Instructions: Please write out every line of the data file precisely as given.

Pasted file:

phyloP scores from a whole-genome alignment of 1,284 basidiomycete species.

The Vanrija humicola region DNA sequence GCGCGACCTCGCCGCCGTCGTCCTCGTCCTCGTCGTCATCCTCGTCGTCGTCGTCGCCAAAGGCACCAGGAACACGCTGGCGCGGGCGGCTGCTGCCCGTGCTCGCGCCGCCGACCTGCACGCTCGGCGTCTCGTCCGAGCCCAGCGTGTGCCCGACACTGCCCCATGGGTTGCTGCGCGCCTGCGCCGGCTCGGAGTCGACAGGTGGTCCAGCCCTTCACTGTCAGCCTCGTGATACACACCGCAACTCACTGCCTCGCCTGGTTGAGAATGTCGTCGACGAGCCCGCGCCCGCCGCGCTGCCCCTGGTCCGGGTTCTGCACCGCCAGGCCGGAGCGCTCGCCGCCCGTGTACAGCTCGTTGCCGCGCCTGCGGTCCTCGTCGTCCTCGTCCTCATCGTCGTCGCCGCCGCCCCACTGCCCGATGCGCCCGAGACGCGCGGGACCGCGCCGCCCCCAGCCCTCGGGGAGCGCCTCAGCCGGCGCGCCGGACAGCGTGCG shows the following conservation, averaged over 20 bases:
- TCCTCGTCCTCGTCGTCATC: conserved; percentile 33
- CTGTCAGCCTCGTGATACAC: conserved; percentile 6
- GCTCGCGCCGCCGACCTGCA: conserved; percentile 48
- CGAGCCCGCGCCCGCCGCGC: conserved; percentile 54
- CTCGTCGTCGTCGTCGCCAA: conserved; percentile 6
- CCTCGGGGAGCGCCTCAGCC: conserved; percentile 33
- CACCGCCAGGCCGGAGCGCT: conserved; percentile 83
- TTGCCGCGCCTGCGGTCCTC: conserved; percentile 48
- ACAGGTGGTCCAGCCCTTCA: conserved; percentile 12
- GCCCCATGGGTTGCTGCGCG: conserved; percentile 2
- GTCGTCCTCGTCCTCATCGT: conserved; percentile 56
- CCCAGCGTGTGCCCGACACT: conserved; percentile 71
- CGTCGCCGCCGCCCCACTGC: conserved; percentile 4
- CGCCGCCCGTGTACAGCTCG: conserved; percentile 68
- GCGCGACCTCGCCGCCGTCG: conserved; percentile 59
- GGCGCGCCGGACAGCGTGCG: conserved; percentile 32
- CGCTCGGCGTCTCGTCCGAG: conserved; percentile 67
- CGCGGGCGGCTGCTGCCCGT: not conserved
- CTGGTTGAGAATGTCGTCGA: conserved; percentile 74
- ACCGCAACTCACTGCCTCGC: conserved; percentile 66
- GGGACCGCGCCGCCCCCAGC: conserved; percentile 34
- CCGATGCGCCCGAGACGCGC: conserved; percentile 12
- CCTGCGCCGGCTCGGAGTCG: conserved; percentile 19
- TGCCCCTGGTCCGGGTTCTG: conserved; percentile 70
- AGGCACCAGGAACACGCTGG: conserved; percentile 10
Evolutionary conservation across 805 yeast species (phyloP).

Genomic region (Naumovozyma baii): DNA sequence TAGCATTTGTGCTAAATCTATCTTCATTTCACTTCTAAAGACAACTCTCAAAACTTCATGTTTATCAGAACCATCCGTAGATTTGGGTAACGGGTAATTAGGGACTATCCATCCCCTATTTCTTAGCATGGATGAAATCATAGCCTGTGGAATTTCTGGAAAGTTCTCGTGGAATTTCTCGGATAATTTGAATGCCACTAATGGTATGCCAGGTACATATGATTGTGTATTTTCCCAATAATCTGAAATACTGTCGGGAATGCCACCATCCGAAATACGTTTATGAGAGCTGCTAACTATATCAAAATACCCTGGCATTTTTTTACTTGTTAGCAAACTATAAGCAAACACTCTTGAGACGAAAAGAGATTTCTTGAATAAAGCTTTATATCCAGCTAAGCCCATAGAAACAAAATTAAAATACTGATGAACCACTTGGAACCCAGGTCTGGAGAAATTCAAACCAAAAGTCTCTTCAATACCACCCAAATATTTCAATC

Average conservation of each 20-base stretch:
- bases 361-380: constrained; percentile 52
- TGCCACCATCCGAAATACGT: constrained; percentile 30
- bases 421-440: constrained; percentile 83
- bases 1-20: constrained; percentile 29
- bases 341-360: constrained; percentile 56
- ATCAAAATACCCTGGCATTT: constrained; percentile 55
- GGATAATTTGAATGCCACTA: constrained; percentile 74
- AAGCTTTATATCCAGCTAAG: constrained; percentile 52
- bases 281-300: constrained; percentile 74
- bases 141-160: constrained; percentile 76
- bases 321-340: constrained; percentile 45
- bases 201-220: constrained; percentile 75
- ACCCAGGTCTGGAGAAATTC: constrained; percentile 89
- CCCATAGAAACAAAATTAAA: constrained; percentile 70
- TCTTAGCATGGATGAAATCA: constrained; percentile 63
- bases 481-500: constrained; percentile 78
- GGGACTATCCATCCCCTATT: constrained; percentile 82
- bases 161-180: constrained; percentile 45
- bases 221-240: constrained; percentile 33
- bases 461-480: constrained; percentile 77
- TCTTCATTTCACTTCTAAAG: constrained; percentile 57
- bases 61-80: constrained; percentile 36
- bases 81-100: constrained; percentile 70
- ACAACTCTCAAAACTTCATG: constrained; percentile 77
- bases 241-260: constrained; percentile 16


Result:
phyloP scores from a whole-genome alignment of 1,284 basidiomycete species.

The Vanrija humicola region DNA sequence GCGCGACCTCGCCGCCGTCGTCCTCGTCCTCGTCGTCATCCTCGTCGTCGTCGTCGCCAAAGGCACCAGGAACACGCTGGCGCGGGCGGCTGCTGCCCGTGCTCGCGCCGCCGACCTGCACGCTCGGCGTCTCGTCCGAGCCCAGCGTGTGCCCGACACTGCCCCATGGGTTGCTGCGCGCCTGCGCCGGCTCGGAGTCGACAGGTGGTCCAGCCCTTCACTGTCAGCCTCGTGATACACACCGCAACTCACTGCCTCGCCTGGTTGAGAATGTCGTCGACGAGCCCGCGCCCGCCGCGCTGCCCCTGGTCCGGGTTCTGCACCGCCAGGCCGGAGCGCTCGCCGCCCGTGTACAGCTCGTTGCCGCGCCTGCGGTCCTCGTCGTCCTCGTCCTCATCGTCGTCGCCGCCGCCCCACTGCCCGATGCGCCCGAGACGCGCGGGACCGCGCCGCCCCCAGCCCTCGGGGAGCGCCTCAGCCGGCGCGCCGGACAGCGTGCG shows the following conservation, averaged over 20 bases:
- TCCTCGTCCTCGTCGTCATC: conserved; percentile 33
- CTGTCAGCCTCGTGATACAC: conserved; percentile 6
- GCTCGCGCCGCCGACCTGCA: conserved; percentile 48
- CGAGCCCGCGCCCGCCGCGC: conserved; percentile 54
- CTCGTCGTCGTCGTCGCCAA: conserved; percentile 6
- CCTCGGGGAGCGCCTCAGCC: conserved; percentile 33
- CACCGCCAGGCCGGAGCGCT: conserved; percentile 83
- TTGCCGCGCCTGCGGTCCTC: conserved; percentile 48
- ACAGGTGGTCCAGCCCTTCA: conserved; percentile 12
- GCCCCATGGGTTGCTGCGCG: conserved; percentile 2
- GTCGTCCTCGTCCTCATCGT: conserved; percentile 56
- CCCAGCGTGTGCCCGACACT: conserved; percentile 71
- CGTCGCCGCCGCCCCACTGC: conserved; percentile 4
- CGCCGCCCGTGTACAGCTCG: conserved; percentile 68
- GCGCGACCTCGCCGCCGTCG: conserved; percentile 59
- GGCGCGCCGGACAGCGTGCG: conserved; percentile 32
- CGCTCGGCGTCTCGTCCGAG: conserved; percentile 67
- CGCGGGCGGCTGCTGCCCGT: not conserved
- CTGGTTGAGAATGTCGTCGA: conserved; percentile 74
- ACCGCAACTCACTGCCTCGC: conserved; percentile 66
- GGGACCGCGCCGCCCCCAGC: conserved; percentile 34
- CCGATGCGCCCGAGACGCGC: conserved; percentile 12
- CCTGCGCCGGCTCGGAGTCG: conserved; percentile 19
- TGCCCCTGGTCCGGGTTCTG: conserved; percentile 70
- AGGCACCAGGAACACGCTGG: conserved; percentile 10
Evolutionary conservation across 805 yeast species (phyloP).

Genomic region (Naumovozyma baii): DNA sequence TAGCATTTGTGCTAAATCTATCTTCATTTCACTTCTAAAGACAACTCTCAAAACTTCATGTTTATCAGAACCATCCGTAGATTTGGGTAACGGGTAATTAGGGACTATCCATCCCCTATTTCTTAGCATGGATGAAATCATAGCCTGTGGAATTTCTGGAAAGTTCTCGTGGAATTTCTCGGATAATTTGAATGCCACTAATGGTATGCCAGGTACATATGATTGTGTATTTTCCCAATAATCTGAAATACTGTCGGGAATGCCACCATCCGAAATACGTTTATGAGAGCTGCTAACTATATCAAAATACCCTGGCATTTTTTTACTTGTTAGCAAACTATAAGCAAACACTCTTGAGACGAAAAGAGATTTCTTGAATAAAGCTTTATATCCAGCTAAGCCCATAGAAACAAAATTAAAATACTGATGAACCACTTGGAACCCAGGTCTGGAGAAATTCAAACCAAAAGTCTCTTCAATACCACCCAAATATTTCAATC

Average conservation of each 20-base stretch:
- bases 361-380: constrained; percentile 52
- TGCCACCATCCGAAATACGT: constrained; percentile 30
- bases 421-440: constrained; percentile 83
- bases 1-20: constrained; percentile 29
- bases 341-360: constrained; percentile 56
- ATCAAAATACCCTGGCATTT: constrained; percentile 55
- GGATAATTTGAATGCCACTA: constrained; percentile 74
- AAGCTTTATATCCAGCTAAG: constrained; percentile 52
- bases 281-300: constrained; percentile 74
- bases 141-160: constrained; percentile 76
- bases 321-340: constrained; percentile 45
- bases 201-220: constrained; percentile 75
- ACCCAGGTCTGGAGAAATTC: constrained; percentile 89
- CCCATAGAAACAAAATTAAA: constrained; percentile 70
- TCTTAGCATGGATGAAATCA: constrained; percentile 63
- bases 481-500: constrained; percentile 78
- GGGACTATCCATCCCCTATT: constrained; percentile 82
- bases 161-180: constrained; percentile 45
- bases 221-240: constrained; percentile 33
- bases 461-480: constrained; percentile 77
- TCTTCATTTCACTTCTAAAG: constrained; percentile 57
- bases 61-80: constrained; percentile 36
- bases 81-100: constrained; percentile 70
- ACAACTCTCAAAACTTCATG: constrained; percentile 77
- bases 241-260: constrained; percentile 16